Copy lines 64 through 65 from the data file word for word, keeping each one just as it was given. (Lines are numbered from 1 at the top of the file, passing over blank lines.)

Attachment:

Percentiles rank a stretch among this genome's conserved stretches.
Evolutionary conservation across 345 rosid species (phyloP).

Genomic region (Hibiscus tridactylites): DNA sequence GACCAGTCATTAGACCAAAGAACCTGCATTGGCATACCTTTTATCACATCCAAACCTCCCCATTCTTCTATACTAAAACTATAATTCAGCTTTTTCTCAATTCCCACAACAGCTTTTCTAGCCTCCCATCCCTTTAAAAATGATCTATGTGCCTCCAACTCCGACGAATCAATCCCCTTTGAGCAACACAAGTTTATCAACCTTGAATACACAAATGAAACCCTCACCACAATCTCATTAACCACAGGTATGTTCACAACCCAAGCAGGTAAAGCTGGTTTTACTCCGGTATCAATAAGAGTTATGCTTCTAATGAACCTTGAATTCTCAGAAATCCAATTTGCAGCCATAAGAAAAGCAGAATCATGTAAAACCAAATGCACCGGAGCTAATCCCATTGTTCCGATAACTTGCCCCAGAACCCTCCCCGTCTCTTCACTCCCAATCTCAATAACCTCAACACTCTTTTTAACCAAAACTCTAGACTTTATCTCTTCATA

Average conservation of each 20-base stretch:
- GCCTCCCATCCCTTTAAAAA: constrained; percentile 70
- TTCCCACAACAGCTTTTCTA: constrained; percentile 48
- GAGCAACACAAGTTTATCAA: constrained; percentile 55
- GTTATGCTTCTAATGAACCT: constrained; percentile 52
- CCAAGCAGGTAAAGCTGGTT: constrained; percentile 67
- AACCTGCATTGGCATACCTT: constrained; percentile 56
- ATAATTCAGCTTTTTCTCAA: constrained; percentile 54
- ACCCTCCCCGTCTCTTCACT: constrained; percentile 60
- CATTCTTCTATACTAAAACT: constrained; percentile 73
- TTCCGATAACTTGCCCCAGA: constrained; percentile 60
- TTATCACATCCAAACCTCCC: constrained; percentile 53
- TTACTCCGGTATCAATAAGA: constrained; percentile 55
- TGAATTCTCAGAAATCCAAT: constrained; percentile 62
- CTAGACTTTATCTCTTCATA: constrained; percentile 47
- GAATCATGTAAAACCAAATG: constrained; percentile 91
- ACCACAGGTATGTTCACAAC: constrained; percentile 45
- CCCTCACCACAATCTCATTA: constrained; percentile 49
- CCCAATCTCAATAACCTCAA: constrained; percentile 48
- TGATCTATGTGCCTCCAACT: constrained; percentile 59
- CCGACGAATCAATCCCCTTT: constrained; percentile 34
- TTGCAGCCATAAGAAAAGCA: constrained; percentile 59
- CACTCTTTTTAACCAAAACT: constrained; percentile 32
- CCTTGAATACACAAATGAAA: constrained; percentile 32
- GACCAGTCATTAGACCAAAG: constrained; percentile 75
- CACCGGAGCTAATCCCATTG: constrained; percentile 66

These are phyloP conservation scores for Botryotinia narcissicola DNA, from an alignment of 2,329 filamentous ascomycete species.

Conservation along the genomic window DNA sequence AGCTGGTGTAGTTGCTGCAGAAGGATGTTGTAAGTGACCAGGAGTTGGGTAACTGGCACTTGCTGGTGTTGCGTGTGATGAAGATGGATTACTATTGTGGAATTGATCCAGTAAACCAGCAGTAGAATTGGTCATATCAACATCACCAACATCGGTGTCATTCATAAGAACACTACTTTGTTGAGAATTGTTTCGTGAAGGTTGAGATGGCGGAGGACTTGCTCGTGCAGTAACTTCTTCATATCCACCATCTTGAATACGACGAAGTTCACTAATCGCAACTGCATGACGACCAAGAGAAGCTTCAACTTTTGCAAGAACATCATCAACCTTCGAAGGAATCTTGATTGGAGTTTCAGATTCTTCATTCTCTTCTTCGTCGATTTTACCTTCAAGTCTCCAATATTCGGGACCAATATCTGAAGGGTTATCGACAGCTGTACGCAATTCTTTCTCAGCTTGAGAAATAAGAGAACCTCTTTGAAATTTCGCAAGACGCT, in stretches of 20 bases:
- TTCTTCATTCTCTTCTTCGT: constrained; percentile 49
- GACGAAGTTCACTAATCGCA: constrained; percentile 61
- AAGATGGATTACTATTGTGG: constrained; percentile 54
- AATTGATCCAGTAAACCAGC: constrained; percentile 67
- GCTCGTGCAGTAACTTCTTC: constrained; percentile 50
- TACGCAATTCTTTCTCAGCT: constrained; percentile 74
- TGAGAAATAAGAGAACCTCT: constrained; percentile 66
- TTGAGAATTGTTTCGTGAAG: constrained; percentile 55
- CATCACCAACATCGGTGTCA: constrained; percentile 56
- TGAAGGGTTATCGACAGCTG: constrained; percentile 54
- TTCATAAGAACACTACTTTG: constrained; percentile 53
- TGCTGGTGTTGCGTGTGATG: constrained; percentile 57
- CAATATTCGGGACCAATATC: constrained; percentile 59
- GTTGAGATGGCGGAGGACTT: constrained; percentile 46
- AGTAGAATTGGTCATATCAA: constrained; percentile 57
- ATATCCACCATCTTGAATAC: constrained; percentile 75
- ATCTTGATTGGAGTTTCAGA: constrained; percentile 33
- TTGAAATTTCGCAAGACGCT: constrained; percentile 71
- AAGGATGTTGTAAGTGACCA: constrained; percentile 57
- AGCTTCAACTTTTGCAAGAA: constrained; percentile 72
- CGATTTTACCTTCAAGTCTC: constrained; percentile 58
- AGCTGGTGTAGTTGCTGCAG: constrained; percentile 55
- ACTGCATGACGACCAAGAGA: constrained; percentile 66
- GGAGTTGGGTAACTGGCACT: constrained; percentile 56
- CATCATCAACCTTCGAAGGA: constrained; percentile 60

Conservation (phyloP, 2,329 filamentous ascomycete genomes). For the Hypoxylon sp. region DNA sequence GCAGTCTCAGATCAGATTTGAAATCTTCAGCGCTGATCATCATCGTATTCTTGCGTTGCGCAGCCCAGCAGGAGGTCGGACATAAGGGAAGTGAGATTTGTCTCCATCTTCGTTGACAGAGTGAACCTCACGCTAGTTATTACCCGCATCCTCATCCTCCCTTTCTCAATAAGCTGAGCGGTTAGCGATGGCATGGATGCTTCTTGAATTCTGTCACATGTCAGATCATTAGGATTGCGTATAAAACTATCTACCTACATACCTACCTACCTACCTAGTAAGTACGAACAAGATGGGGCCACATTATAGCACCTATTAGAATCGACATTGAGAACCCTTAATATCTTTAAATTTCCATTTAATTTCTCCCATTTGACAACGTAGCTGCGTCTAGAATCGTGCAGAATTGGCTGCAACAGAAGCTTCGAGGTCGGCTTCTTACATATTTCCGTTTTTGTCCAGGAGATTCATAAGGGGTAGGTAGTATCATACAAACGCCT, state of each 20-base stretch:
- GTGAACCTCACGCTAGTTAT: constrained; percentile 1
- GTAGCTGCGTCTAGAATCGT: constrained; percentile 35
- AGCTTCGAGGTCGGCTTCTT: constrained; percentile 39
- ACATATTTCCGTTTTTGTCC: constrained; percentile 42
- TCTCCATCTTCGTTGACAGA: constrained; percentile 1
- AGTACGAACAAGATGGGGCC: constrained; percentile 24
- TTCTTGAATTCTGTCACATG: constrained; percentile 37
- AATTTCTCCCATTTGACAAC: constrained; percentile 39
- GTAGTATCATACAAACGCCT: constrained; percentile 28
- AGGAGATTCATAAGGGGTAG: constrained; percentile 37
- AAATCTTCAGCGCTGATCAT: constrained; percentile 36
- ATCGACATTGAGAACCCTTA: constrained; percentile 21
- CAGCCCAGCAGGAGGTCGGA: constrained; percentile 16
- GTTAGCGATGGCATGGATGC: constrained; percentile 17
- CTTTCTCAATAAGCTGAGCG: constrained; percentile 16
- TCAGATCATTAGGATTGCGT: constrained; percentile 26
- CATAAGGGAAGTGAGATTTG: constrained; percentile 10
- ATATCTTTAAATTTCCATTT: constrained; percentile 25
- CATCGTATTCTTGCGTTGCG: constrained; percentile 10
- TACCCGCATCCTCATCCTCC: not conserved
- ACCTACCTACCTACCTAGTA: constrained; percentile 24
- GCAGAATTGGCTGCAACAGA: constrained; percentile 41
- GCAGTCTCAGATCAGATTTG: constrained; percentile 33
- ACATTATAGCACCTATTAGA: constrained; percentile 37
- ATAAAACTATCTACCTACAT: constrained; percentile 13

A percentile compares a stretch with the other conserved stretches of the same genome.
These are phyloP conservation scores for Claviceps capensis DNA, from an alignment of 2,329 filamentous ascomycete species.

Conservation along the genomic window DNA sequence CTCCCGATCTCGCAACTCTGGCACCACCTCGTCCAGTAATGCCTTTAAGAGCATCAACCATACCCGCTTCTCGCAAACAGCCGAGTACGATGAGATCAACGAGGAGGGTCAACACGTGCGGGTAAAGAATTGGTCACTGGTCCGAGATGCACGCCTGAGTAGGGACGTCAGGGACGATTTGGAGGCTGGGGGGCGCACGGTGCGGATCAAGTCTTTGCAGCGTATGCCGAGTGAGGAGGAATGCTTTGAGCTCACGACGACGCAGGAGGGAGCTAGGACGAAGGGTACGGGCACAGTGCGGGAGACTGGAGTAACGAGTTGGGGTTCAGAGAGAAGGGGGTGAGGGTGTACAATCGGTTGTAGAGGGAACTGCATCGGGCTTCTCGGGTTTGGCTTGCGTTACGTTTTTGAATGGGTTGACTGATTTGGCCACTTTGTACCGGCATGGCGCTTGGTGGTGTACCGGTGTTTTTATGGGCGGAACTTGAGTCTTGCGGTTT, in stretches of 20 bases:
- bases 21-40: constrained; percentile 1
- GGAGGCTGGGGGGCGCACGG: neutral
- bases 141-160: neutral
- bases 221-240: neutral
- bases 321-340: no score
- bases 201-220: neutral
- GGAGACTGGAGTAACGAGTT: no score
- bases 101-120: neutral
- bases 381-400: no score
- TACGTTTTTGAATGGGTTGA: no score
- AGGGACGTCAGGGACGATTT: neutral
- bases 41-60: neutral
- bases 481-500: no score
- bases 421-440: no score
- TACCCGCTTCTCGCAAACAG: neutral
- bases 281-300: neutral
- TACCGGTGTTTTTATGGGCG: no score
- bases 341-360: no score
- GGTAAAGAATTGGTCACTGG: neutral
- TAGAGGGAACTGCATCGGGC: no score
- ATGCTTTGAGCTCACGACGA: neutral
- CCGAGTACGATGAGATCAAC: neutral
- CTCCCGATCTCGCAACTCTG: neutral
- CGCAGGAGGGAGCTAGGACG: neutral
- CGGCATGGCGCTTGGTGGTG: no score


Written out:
- TTCTTGAATTCTGTCACATG: constrained; percentile 37
- AATTTCTCCCATTTGACAAC: constrained; percentile 39